Maths & Puzzle Solving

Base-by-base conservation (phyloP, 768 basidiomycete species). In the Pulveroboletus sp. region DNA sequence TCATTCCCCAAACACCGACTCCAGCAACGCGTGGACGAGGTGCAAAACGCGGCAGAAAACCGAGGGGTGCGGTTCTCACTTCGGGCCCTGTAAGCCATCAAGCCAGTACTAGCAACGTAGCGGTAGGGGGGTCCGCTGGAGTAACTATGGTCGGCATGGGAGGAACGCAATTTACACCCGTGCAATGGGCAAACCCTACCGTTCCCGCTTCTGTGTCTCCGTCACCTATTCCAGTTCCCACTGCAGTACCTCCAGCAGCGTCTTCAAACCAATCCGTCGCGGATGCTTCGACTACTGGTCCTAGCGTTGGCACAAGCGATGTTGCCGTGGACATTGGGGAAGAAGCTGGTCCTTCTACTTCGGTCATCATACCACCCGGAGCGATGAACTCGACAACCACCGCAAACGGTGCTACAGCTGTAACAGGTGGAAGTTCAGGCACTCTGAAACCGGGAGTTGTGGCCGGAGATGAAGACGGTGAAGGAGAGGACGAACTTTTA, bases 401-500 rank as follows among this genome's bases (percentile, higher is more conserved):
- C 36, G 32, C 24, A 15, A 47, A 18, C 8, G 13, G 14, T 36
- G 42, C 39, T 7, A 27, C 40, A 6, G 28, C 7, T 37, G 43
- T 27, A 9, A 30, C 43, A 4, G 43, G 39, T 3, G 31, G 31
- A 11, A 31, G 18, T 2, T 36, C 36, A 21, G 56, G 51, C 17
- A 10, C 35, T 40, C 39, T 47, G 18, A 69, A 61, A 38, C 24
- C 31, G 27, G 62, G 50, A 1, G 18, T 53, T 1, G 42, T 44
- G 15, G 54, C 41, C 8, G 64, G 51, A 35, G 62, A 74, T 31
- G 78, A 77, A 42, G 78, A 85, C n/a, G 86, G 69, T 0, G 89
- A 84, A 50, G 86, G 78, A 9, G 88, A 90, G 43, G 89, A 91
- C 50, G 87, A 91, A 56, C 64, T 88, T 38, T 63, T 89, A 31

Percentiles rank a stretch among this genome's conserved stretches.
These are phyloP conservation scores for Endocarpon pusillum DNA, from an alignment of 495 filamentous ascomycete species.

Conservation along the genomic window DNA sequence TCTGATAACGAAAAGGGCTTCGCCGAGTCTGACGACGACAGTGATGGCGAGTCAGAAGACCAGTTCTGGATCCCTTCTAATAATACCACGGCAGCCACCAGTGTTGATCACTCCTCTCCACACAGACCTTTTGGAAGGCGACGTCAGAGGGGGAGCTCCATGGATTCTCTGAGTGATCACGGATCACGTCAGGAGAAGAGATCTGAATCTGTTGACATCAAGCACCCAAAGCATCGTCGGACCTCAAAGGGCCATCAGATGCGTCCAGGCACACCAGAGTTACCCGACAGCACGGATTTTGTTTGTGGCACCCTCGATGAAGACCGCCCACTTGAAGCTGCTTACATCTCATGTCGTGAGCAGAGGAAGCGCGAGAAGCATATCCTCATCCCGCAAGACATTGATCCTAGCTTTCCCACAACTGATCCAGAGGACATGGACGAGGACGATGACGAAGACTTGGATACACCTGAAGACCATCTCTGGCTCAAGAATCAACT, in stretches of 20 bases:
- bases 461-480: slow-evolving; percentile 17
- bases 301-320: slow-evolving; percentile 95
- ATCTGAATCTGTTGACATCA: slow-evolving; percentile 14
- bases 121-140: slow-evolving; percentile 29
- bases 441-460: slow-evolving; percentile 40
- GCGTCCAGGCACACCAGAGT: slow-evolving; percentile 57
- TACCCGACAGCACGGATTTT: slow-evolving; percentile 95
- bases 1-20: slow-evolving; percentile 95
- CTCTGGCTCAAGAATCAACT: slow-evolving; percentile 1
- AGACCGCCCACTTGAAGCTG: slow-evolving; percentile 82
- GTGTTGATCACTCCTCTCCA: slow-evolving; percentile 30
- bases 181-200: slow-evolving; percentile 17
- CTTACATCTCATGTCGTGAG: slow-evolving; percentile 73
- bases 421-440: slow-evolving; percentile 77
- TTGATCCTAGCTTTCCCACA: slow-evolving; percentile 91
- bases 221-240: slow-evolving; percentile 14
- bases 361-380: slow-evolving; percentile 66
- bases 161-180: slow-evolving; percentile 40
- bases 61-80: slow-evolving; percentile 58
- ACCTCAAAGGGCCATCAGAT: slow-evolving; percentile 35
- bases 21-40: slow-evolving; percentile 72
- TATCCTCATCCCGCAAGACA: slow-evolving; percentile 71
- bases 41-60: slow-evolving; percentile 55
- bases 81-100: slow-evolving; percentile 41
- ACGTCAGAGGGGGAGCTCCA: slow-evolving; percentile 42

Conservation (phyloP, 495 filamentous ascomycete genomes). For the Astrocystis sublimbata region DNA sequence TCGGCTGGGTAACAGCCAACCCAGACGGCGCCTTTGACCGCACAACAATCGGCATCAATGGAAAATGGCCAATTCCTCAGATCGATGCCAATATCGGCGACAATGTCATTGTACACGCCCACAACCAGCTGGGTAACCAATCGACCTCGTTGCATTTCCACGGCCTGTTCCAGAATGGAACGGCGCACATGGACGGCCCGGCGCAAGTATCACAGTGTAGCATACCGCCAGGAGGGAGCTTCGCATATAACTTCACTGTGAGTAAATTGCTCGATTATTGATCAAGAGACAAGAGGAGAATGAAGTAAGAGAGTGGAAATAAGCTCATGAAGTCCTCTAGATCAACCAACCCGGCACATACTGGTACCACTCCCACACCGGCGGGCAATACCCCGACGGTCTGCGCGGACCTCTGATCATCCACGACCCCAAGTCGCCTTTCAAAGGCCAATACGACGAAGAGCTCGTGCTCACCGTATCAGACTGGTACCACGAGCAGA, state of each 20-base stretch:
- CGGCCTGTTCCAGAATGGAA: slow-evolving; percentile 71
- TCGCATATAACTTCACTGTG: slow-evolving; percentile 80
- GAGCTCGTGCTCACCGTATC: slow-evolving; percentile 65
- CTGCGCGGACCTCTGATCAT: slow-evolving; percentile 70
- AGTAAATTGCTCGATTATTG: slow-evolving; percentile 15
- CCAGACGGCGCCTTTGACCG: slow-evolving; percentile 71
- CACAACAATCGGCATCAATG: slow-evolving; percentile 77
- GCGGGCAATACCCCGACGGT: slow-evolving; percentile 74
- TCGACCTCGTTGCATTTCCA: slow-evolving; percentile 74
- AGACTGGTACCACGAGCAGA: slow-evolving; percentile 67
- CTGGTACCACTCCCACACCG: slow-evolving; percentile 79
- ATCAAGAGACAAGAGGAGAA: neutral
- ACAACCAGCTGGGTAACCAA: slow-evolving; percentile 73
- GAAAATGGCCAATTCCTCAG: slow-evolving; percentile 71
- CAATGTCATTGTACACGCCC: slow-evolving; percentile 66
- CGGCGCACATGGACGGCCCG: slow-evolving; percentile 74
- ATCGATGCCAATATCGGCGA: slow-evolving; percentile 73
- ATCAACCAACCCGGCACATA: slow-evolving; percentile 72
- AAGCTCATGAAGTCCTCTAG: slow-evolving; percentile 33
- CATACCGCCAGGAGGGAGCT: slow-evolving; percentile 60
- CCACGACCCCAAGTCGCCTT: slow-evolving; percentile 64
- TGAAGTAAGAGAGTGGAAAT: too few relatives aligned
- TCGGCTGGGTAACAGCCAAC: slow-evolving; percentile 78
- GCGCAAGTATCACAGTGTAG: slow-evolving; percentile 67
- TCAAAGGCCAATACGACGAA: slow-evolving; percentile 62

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 “Nothing in the world can take the place of Persistence. Talent will not; nothing is more common than unsuccessful men with talent. Genius will not; unrewarded genius is almost a proverb. Education will not; the world is full of educated derelicts. Persistence and determination alone are omnipotent. The slogan 'Press On' has solved and always will solve the problems of the human race.” - Calvin Coolidge A Word on Math and Perception Puzzles   The word mathematics is related to Greek manthanein 'learn'. There is a significant analogy with the Chinese characters for mathematics 數學 (shùxué), in fact the sinogram 學 also means 'learn'. On the other hand, the word puzzle is curiously related to 'question'. Learn and question are the two key elements to approach the world of mathematics. As you make your way through mathematics, you discover that the most efficient method to find a solution to a problem is to focus on the right question.   By means of geometry and a lever, Archimedes said he could lift the Earth (impossible!). More reasonably, Eratosthenes made a surprisingly accurate measurement of the circumference of the Earth, using simple geometric formulas and a stick! This site intends to show that mathematics can also be fun because it is visual creativity. Accordingly, we have endeavored to make an "intuitive" puzzle site with fewer formulas and more visuals, which we hope will encourage students and those curious to learn more about this science or simply constitute a platform for reflection. What specially interests us is to communicate ideas about the development and stimulation of thinking. To study the common misdirections that can mislead our cognitive processes. To detect the mental blocks which prevent us from finding a solution to a problem. To examine the links between imagination, creativity and logical reasoning. We have found that optical illusions, puzzles and brainteasers combine all those fields of interest amazingly well!   What are the origin of puzzles and mathematical games? Their origin is concealed in the innermost depths of our brain. In fact, sometimes man appears to let himself go into an abstracted ‘diversion’ that involves assembling or arranging pieces, counters or any small familiar object into patterns. This compulsive behavior seems to be evidence of a natural and irrepressible geometrical sense. It may be linked to the behavior that instinctively drives some birds to collect and group shells, glittering or colored objects. Assembling a puzzle may not be only an intellectual activity, but also a primitive geometric urge. Puzzles, riddles and mathematical recreations actually may share a common origin. The ‘Rhind Papyrus’ (dated circa 1650 BCE) showed that early Egyptian mathematics was largely based on puzzle type problems. For instance, the papyrus contained the following puzzle “Seven houses contain seven cats. Each cat kills seven mice. Each mouse had eaten seven ears of grain. Each ear of grain would have produced seven hekats of wheat. What is the total of all of these?”   Puzzles are not closed problems; they can always be modified or improved to generate a myriad of variants. What's more, they don't require batteries; they are just powered by our own brain cells! To solve the perplexing and tricky puzzles you will find in our site, you will need a very high IQ -- not the usual and controversial 'Intelligence Quotient', but Inveniens Quaerendo (“Trial and Error”, your capacity for learning by attempting). Intelligence is not what you FEEL or what you KNOW, but a PROBLEM SOLVING SKILL. Everyone can acquire or develop problem-solving skills simply by training themselves at their own pace and relying on their existing knowledge. In the world of the mind, the race goes not always to the swift, but to those who keep running. Even if the beginning may be discouraging, things will get better and better just by planning regular puzzle training sessions.   To conclude, remember: "intelligence begins with a piece of paper, a pencil and... a problem to solve!". The ancient Greeks used to say: Αρχη 'ημισυ παντος ("Archê hêmisy pantos", starting on a job is half the job done)... Now it is time to lean your brain forward and start thinking!         Puzzle etymology    Tips for solving puzzles Source: Puzzillusions, © Sarcone & Waeber, Archimedes-lab.org, and Carlton Publishing. Back | Home
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